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UCCE Master Gardeners of San Joaquin County

UC Garden Blogs

Penchant for Pistachios Leads to Startling Find

Navel Orangeworm

Chemical ecologists at the University of California, Davis, are changing their navel-orangeworm research direction after an elementary school student’s science project found that the major agricultural pest prefers pistachios over almonds and...

Navel Orangeworm
Navel Orangeworm

PISTACHIO LOVER--This navel orangeworm showed a preference for pistachios. (Photo by Kathy Keatley Garvey)

Young scientist Gabriel Leal
Young scientist Gabriel Leal

YOUNG SCIENTIST--Eleven-year-old Gabriel Leal of Davis works on his science project in which he found that the navel orangeworm prefers pistachios over almonds and walnuts. (Photo by Kathy Keatley Garvey)

Posted on Friday, January 2, 2009 at 6:12 PM

Twenty-Nine Days to Go

Rock Purslane

Twenty-nine days to go. If you love bees and know how to design a bee friendly garden, remember Jan. 30. Jan. 30 is the deadline to submit your design for the half-acre bee friendly garden at the Harry H. Laidlaw Jr. Honey Bee Research Facility, UC...

Rock Purslane
Rock Purslane

ROCK PURSLANE--The magenta-colored rock purslane (Calandrinia grandiflora) is a favorite of honey bees. (Photo by Kathy Keatley Garvey)

Close-up of Bee
Close-up of Bee

CLOSE-UP OF BEE--A honey bee gathers nectar on rock purslane. (Photo by Kathy Keatley Garvey)

Posted on Thursday, January 1, 2009 at 5:56 PM

Turning Over a New Leaf

Praying Mantis

For my New Year's resolution, I resolve to turn over a new leaf. Oh, sure, most folks resolve to eat less, exercise more, drink less, read more, stress less, save more, gripe less, and volunteer more. Not me. I'm turning over a new leaf. You...

Praying Mantis
Praying Mantis

TURN OVER A NEW LEAF--and there's a praying mantis. (Photo by Kathy Keatley Garvey)

Crane Fly
Crane Fly

TURN OVER A NEW LEAF--and there's a crane fly, also known as a mosquito hawk. (Photo by Kathy Keatley Garvey)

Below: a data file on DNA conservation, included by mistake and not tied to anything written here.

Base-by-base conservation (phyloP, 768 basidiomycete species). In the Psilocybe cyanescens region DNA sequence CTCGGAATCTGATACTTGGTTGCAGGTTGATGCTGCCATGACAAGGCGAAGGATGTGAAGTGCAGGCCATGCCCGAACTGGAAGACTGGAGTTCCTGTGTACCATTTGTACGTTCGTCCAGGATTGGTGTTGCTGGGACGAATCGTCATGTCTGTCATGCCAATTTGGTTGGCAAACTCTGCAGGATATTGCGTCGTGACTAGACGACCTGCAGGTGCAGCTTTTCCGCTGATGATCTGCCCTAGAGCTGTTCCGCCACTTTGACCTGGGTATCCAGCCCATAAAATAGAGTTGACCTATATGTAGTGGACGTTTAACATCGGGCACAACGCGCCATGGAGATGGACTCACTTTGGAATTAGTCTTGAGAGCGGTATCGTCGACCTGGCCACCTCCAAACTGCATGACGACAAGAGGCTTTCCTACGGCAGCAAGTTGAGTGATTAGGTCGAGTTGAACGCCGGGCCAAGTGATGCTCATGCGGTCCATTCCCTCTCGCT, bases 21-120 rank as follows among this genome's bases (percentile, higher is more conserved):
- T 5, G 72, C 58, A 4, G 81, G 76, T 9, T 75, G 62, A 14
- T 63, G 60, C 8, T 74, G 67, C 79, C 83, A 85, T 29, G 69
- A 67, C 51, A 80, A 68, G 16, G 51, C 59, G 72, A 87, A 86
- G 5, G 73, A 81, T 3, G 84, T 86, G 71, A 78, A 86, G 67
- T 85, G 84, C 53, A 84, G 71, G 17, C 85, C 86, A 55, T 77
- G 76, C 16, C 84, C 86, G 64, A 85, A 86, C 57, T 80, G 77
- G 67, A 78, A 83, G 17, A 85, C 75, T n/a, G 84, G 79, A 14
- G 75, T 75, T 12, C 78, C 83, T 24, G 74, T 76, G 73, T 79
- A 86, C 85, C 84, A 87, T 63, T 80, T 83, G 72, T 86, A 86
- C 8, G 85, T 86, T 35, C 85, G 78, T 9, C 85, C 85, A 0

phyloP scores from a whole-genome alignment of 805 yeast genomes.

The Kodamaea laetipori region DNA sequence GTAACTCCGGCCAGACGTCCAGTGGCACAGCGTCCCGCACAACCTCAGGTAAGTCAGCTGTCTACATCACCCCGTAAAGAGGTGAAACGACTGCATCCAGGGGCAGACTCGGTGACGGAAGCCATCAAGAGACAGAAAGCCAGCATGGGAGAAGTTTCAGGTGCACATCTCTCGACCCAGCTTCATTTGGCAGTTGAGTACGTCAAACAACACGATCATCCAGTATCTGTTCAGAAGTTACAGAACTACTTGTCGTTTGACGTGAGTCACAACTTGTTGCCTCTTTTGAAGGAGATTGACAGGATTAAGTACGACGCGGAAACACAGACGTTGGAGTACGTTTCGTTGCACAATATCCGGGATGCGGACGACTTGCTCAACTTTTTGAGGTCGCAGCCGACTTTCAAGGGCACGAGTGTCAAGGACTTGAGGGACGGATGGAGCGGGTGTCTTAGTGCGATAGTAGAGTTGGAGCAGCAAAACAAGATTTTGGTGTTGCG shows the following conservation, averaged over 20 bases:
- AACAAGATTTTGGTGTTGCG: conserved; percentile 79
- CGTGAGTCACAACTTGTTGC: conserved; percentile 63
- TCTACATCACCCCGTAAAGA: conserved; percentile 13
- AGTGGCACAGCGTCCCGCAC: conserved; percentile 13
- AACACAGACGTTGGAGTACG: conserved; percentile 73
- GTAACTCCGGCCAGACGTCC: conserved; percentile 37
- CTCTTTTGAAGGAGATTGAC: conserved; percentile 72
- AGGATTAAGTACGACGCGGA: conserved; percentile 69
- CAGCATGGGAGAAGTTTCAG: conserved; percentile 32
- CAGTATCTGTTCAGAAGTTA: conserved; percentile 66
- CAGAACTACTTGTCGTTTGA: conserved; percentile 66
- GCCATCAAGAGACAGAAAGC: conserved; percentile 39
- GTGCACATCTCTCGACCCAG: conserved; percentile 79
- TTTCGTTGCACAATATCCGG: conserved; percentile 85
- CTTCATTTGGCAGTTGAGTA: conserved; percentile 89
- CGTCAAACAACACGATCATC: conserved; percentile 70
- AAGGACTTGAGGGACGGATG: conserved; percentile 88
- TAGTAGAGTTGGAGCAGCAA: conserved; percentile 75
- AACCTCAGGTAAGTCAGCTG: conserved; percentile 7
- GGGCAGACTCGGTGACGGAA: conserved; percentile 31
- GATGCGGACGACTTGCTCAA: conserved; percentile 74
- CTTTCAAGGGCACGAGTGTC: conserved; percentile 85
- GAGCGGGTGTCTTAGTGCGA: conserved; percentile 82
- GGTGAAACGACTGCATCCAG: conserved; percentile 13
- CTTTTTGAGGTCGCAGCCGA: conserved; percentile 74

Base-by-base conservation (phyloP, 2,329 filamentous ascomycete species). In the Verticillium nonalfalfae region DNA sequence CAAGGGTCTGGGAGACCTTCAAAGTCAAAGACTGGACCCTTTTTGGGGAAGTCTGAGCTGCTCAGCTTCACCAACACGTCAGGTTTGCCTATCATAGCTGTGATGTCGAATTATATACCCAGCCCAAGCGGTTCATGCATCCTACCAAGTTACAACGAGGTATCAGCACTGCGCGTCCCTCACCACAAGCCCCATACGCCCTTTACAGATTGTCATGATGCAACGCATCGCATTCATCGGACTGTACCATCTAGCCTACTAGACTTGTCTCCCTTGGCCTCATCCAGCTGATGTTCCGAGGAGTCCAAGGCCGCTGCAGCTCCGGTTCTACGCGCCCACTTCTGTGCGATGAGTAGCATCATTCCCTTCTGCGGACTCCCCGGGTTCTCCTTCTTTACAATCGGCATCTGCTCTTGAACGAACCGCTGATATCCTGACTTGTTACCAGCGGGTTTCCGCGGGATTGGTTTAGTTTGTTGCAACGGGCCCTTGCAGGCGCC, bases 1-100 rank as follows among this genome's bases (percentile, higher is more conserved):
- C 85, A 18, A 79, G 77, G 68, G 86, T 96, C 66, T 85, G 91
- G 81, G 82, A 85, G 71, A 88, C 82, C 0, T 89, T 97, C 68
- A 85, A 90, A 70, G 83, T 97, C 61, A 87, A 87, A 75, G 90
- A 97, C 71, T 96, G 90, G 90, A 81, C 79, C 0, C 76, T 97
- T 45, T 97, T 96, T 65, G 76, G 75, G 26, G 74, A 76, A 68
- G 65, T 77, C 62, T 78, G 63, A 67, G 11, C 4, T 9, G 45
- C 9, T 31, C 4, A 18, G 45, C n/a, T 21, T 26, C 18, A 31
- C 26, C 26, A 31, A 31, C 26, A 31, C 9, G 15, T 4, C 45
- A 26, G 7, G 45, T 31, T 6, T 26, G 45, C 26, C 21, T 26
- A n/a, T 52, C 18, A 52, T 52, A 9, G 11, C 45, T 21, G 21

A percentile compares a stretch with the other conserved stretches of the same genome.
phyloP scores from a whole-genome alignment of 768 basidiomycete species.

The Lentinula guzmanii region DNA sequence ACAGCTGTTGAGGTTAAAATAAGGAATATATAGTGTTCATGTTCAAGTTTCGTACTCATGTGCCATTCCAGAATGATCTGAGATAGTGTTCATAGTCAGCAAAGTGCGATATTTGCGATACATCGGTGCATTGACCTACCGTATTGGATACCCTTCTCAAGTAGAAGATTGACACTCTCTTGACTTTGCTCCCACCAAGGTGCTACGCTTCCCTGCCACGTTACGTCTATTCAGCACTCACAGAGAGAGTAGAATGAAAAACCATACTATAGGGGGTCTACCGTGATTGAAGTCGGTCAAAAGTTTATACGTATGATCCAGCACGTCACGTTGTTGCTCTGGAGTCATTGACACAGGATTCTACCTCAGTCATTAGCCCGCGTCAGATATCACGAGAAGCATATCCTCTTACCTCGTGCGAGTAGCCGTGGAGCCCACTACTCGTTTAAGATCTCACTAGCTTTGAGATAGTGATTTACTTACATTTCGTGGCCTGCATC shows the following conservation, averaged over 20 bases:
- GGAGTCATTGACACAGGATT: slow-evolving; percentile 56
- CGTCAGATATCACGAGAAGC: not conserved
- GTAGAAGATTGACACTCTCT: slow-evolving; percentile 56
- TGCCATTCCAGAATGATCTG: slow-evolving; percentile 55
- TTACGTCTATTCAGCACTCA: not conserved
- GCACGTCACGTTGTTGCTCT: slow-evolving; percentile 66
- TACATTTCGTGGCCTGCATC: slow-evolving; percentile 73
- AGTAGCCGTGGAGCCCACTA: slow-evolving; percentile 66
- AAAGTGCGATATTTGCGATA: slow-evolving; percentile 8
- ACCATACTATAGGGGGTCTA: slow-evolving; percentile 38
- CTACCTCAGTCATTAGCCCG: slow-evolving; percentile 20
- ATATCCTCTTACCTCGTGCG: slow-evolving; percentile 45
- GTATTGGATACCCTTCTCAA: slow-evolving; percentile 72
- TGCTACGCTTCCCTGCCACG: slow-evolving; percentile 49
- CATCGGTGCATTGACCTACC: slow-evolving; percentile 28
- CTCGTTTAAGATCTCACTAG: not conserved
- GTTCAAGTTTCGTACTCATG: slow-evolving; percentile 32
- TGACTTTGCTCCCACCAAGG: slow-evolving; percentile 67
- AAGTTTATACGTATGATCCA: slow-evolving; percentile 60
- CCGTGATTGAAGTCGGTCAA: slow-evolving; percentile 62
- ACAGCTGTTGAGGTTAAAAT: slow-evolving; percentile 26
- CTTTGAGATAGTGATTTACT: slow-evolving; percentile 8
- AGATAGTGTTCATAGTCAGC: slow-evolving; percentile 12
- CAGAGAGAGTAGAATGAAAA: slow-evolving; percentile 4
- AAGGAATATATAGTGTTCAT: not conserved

Ladybug
Ladybug

TURN OVER A NEW LEAF--and there's a ladybug, aka lady beetle. (Photo by Kathy Keatley Garvey)

Posted on Wednesday, December 31, 2008 at 4:23 PM

Flying Flower

Blue Butterfly

Ponce Denis Écouchard Lebrun compared the butterfly to a flying flower: The butterfly is a flying flower, The flower a tethered butterfly. At the recent Entomological Society of America meeting in Reno, a blue butterfly drew the attention of...

Blue Butterfly
Blue Butterfly

BLUE BUTTERFLY--This butterfly in the live butterfly display at the Entomological Society of America's recent meeting in Reno prompted photographers to aim, focus and shoot. (Photo by Kathy Keatley Garvey)

Butterfly Pin
Butterfly Pin

BUTTERFLY JEWELRY--Does life imitate art or art imitate life? This butterfly pin at the Entomological Society of America's recent meeting in Reno looked somewhat like the live butterflies inside a nearby display. (Photo by Kathy Keatley Garvey)

Posted on Tuesday, December 30, 2008 at 6:28 PM

What a Buzz!

Honey Bee

Right out of Champaign, Ill., comes a research story about honey bees on coke. Cocaine. University of Illinois entomology and neuroscience professor Gene Robinson and his colleagues have found that honey bees on cocaine dance more. "In a study...

Honey Bee
Honey Bee

GATHERING NECTAR--This honey bee at the University of California, Davis, is gathering nectar on Cenizo (Leucophyllum frutescens). Newly published research from the University of Illinois finds that honey bees on cocaine dance more, and that the bees are motivated by feelings of reward. (Photo by Kathy Keatley Garvey)

Posted on Monday, December 29, 2008 at 6:12 PM

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